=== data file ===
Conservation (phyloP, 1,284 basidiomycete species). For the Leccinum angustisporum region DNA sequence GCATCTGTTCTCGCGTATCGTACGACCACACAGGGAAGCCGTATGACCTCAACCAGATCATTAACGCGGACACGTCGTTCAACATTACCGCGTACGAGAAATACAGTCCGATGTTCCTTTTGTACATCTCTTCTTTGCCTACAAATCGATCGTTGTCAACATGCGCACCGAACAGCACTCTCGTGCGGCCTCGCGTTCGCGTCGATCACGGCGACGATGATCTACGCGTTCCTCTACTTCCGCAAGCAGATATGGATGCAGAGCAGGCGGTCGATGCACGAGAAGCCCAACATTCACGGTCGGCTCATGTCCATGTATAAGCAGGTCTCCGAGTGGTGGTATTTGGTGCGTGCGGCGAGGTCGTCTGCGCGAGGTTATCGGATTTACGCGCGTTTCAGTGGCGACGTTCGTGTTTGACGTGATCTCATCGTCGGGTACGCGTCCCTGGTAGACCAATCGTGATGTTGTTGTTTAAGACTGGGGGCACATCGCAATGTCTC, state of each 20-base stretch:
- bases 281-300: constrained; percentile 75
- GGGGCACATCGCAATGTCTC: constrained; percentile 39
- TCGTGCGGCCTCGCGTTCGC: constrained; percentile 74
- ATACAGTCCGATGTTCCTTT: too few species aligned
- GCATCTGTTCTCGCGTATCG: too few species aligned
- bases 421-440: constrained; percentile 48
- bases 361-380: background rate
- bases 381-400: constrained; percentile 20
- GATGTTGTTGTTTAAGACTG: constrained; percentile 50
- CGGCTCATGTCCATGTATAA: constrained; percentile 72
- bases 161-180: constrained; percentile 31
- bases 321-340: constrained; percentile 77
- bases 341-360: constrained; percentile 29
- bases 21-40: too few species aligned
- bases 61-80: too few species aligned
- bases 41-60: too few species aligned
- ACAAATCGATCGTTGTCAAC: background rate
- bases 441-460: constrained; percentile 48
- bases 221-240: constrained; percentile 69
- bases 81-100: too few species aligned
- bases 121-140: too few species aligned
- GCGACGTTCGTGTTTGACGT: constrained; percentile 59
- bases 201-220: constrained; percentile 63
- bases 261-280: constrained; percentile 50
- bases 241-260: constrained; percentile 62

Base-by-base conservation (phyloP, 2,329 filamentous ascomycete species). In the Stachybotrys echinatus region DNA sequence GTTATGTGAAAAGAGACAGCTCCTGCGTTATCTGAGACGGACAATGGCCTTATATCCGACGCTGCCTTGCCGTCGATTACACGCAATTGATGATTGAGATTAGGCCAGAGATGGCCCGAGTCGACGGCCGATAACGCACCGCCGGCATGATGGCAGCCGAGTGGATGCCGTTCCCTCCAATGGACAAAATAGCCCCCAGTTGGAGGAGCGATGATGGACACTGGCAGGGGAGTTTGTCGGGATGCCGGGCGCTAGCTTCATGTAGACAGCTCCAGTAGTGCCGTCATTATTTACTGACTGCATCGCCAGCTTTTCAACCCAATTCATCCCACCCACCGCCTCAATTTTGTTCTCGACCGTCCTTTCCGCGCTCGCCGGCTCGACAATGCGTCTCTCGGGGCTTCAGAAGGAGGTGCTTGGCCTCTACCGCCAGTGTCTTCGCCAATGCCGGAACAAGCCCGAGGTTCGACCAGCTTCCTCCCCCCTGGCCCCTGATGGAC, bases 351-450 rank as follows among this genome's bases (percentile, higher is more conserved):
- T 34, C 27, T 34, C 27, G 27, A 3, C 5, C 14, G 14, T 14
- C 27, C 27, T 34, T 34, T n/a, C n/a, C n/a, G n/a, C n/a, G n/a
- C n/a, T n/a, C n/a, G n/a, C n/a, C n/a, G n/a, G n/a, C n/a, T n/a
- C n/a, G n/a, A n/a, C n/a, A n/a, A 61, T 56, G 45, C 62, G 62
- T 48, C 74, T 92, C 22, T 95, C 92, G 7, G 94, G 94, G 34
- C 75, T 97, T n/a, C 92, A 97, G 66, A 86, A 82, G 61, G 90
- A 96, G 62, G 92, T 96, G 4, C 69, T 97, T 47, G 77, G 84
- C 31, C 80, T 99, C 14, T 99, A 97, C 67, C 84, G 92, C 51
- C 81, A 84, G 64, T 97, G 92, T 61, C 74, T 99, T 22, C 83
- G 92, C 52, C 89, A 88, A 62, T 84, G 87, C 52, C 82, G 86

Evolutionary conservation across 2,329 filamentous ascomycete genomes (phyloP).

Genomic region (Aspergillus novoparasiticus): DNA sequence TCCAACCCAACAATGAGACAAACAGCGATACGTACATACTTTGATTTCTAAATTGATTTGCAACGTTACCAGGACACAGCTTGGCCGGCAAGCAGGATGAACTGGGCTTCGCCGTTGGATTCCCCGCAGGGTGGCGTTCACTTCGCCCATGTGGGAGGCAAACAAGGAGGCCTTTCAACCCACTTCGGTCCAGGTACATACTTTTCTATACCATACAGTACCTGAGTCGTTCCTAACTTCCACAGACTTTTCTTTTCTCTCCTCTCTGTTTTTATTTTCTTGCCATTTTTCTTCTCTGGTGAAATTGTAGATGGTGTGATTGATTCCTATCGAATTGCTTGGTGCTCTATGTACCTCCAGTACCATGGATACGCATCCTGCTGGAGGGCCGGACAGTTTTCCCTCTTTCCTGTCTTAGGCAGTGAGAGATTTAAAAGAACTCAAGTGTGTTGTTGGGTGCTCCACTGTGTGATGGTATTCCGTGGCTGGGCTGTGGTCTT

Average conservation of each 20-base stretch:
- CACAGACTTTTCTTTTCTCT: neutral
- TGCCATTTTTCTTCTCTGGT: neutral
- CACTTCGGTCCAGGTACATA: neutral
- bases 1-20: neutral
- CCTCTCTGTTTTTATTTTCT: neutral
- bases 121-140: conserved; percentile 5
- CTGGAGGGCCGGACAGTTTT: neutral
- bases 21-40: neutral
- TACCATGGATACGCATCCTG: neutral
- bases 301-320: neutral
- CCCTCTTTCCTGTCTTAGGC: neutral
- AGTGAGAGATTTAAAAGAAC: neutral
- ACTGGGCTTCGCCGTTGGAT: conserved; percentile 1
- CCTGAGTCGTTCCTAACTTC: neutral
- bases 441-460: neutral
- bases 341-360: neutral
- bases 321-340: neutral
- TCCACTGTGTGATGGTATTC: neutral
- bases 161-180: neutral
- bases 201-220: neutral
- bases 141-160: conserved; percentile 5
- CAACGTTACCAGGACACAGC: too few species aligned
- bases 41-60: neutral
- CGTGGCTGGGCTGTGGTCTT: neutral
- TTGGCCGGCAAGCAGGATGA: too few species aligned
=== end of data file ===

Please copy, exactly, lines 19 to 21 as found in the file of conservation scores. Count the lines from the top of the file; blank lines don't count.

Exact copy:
- bases 441-460: constrained; percentile 48
- bases 221-240: constrained; percentile 69
- bases 81-100: too few species aligned